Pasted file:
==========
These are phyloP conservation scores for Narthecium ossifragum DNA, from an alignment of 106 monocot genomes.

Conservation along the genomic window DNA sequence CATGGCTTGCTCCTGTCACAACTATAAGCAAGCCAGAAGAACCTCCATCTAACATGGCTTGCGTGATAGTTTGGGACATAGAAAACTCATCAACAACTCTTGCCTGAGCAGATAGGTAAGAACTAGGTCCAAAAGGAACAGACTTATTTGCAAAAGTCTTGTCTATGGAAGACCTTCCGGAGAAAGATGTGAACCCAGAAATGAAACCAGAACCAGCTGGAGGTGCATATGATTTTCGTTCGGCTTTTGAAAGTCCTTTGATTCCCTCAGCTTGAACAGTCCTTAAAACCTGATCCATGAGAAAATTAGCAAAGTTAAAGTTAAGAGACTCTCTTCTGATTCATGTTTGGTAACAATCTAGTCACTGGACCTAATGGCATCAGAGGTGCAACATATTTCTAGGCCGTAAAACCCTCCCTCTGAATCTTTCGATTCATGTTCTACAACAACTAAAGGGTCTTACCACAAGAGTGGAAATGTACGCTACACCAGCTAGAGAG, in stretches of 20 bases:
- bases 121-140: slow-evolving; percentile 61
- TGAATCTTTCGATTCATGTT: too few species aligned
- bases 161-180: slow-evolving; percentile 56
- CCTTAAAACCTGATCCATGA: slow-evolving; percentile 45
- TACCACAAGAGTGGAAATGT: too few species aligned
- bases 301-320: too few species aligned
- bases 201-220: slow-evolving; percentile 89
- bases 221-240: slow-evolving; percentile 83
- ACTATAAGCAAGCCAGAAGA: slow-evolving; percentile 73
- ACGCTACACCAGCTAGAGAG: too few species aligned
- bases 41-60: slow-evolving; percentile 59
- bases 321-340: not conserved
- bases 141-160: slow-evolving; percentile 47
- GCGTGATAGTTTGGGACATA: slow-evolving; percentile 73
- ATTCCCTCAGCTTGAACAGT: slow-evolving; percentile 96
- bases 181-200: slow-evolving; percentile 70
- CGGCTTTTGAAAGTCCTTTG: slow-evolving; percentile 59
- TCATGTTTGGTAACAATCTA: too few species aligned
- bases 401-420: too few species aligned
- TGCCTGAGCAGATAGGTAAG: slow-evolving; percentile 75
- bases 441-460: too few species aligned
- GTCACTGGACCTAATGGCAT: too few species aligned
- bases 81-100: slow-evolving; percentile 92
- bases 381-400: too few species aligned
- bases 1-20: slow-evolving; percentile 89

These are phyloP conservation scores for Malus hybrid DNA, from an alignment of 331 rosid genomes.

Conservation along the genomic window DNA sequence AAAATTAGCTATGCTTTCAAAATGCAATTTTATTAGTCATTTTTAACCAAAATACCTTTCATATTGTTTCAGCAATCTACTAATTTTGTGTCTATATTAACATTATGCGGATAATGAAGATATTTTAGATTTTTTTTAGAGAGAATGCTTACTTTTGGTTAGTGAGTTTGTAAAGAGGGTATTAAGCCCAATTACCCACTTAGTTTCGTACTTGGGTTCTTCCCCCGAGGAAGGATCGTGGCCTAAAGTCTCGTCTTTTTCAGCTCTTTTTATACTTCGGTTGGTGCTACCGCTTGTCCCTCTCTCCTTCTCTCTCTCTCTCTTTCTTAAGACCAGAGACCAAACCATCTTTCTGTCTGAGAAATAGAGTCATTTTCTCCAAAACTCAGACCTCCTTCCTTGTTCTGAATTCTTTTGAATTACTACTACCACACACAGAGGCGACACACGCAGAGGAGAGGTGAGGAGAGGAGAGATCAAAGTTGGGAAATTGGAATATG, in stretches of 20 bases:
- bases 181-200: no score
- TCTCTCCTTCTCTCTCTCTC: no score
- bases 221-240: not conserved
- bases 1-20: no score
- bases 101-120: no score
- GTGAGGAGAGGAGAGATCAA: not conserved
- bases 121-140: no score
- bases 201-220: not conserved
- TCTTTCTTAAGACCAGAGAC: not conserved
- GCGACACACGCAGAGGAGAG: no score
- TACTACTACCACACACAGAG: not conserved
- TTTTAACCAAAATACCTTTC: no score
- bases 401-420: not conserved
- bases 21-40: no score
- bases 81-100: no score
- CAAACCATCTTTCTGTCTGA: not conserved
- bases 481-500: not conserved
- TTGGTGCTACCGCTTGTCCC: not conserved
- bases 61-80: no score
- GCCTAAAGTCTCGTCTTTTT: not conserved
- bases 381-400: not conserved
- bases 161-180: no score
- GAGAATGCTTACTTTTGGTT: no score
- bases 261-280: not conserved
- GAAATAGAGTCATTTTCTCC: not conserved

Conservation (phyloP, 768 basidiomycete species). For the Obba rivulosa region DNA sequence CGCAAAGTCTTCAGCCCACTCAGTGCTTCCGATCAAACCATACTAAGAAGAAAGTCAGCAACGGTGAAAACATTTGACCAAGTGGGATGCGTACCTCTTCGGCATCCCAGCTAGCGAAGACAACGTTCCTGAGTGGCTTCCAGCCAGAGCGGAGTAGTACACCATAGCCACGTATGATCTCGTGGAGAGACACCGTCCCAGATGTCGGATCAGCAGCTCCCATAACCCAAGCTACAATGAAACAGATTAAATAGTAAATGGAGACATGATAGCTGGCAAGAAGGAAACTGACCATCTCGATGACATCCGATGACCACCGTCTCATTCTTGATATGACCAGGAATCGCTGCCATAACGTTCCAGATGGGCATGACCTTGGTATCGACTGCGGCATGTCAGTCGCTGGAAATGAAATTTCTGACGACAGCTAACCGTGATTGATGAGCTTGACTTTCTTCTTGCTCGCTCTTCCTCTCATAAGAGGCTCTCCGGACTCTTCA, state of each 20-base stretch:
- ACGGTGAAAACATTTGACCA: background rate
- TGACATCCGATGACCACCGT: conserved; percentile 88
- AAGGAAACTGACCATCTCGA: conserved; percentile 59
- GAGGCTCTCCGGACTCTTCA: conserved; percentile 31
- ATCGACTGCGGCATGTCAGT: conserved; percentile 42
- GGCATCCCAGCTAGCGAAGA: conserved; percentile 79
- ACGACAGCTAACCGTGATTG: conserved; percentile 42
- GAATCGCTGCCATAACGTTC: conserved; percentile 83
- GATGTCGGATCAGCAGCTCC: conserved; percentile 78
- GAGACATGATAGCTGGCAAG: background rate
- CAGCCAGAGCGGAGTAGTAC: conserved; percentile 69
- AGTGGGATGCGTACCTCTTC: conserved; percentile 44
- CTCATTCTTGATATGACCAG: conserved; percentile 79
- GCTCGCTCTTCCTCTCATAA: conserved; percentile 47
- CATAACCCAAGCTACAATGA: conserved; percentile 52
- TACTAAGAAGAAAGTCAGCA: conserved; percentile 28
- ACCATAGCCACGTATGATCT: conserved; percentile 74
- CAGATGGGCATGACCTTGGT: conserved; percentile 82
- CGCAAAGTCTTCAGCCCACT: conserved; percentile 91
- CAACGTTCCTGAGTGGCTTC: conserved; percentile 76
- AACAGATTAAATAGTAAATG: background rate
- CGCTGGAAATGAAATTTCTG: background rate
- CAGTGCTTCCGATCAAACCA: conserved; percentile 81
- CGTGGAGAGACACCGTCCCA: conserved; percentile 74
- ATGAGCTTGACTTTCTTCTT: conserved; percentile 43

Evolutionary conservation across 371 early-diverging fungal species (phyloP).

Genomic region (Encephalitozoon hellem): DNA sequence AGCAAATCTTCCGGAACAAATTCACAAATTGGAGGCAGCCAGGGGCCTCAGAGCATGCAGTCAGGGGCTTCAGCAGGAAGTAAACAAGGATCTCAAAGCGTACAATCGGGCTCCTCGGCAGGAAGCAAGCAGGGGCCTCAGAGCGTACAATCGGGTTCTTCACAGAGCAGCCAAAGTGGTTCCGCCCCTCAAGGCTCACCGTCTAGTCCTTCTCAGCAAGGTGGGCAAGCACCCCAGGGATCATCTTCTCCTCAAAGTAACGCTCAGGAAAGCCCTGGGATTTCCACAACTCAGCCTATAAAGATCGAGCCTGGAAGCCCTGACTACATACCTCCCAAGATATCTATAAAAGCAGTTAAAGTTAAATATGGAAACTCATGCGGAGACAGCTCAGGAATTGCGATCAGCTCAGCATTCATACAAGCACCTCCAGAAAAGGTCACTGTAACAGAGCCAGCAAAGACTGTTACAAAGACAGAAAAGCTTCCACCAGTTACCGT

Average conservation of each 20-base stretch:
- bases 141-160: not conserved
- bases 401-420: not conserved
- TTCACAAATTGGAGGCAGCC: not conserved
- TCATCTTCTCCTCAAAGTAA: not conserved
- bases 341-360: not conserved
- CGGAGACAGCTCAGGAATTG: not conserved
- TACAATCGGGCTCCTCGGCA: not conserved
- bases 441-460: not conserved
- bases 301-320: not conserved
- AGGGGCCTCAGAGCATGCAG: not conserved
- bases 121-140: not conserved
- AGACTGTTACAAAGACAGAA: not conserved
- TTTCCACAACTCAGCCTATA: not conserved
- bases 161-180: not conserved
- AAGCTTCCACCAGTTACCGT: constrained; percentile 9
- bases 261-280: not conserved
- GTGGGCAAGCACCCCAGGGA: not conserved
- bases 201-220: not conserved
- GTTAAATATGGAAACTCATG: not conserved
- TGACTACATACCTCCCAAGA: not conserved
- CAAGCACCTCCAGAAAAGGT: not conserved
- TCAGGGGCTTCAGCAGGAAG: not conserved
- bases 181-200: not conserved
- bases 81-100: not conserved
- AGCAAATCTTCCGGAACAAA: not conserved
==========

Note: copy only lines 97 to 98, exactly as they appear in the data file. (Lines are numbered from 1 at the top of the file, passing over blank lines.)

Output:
- bases 161-180: not conserved
- AAGCTTCCACCAGTTACCGT: constrained; percentile 9